I’ve saved the letters I wrote to my life mate/soul mate after he died, thinking that one day I would write a sequel to Grief: The Great Yearning, the story of my first year of grief. I’d planned to call the sequel Grief: The Great Learning, and detail the lessons gleaned from the second and third years of my grief. Because I no longer want to keep revisiting such angst, there will be no sequel, so I’m publishing the letters here on this blog as a way of safeguarding (and sharing) them.

Although this letter was written three and a half years ago, it reflects much of what I am thinking about now. My father recently died, and now I am facing what I could only think about back then — the vast open plain of the future before me.

I am packing to leave this house and go . . . I know not where. I’ll probably stay around here for a while. I have made new friends after those referred to in this letter disappeared out of my life, and it just occurred to me that I can speak about all of my concerns to at least one of those women. It’s nice and helps offset the loneliness that still hits me every evening.

And oh, yes. I still keep hoping for major changes — good changes.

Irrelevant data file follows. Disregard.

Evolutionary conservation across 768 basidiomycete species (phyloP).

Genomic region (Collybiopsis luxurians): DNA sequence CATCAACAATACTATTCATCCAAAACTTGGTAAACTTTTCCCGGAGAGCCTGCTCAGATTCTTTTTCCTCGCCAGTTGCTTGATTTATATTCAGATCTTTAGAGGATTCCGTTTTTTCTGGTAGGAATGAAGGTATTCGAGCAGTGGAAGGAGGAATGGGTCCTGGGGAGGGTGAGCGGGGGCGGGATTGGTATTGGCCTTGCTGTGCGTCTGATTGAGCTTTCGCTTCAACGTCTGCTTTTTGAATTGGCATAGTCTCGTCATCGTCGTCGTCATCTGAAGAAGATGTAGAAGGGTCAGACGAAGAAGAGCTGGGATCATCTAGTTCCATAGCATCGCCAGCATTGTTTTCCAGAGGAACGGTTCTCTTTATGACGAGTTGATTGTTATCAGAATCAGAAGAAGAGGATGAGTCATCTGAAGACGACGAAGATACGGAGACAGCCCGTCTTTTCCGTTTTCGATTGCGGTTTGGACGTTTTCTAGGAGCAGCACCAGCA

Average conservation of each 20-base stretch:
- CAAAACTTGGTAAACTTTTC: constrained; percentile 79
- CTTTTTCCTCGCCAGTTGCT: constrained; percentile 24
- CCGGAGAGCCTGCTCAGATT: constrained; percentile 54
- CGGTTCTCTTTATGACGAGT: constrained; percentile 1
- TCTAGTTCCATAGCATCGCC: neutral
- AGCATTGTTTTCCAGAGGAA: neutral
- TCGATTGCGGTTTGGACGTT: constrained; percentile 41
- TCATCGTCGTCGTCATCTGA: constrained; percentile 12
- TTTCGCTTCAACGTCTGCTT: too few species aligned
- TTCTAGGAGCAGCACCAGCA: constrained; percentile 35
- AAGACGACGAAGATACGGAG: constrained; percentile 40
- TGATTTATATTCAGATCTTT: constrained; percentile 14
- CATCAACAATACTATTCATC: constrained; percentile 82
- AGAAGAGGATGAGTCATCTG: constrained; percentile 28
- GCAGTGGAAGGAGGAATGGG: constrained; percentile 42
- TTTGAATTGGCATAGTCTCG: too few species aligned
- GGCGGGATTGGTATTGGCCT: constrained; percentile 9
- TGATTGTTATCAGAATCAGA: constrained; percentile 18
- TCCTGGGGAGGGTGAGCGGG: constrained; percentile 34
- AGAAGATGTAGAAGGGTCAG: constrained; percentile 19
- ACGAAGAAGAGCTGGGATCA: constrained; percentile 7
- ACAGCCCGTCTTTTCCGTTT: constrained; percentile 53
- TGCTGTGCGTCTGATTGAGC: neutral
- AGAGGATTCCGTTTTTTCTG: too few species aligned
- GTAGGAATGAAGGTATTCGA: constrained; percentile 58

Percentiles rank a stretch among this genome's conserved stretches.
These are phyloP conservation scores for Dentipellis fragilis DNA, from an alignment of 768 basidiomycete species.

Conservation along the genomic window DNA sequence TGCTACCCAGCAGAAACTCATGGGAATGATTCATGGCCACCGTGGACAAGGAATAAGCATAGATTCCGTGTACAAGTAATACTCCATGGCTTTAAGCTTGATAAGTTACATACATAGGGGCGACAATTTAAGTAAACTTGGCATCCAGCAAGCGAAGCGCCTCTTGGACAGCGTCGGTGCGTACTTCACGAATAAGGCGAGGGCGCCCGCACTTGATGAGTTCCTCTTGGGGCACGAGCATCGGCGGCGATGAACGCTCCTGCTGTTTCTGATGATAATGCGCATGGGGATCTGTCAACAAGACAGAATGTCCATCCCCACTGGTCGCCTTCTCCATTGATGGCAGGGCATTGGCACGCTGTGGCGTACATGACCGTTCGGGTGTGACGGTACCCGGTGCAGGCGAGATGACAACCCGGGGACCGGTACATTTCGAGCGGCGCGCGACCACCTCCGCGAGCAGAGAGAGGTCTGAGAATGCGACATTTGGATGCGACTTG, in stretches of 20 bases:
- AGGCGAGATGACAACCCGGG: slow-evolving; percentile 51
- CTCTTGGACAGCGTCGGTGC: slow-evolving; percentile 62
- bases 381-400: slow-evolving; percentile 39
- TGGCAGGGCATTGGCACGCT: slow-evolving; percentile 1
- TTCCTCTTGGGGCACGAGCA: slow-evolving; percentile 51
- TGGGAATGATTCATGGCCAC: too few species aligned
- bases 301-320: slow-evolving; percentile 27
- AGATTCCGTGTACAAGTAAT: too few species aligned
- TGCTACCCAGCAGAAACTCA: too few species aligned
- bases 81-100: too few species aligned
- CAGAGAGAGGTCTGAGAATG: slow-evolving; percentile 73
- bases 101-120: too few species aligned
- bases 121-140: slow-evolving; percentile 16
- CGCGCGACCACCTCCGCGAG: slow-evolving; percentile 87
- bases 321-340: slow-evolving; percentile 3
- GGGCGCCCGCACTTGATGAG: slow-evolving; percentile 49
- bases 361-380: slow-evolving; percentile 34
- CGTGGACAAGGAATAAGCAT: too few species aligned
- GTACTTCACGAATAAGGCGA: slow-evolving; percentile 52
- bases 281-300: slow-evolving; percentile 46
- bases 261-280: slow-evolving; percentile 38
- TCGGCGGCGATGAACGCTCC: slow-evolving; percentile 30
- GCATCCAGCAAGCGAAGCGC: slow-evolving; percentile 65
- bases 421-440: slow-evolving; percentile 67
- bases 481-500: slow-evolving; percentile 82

Day 445, Hi, Jeff.

I’ve been going through an upsurge of grief, missing you so damn much. It stuns me, like a snake stunned by a rock thrown at it, to think I’ll never see you again. You’d think I’d have come to an accommodation with that, but such ”acceptance” of that fact does not bring acceptance of what it means — death for you, loneliness for me.

Life involves people, doesn’t it? I’m trying to “people” my life, but it’s not the same thing as being connected to one specific person. We were often lonely even when we were together, but this loneliness is incomprehensible. I’m considering staying here after my father dies because at least I know people here, but so many of the people I have met, especially those from my grief group, have already faded from my life. And if the rest disappear, then what?

It should be exciting to have the vast open plain of the future before me, but all I see is bleakness and aloneness. I have no one to talk to about my concerns. I don’t know how to cope with that. I keep hoping for major changes (good changes), but all that seems to be happening is a slow descent into inevitability.

I hope you’re not lonely. I couldn’t bear that.


Pat Bertram is the author of the suspense novels Light Bringer, More Deaths Than One, A Spark of Heavenly Fireand Daughter Am I. Bertram is also the author of Grief: The Great Yearning, “an exquisite book, wrenching to read, and at the same time full of profound truths.” Connect with Pat on Google+. Like Pat on Facebook.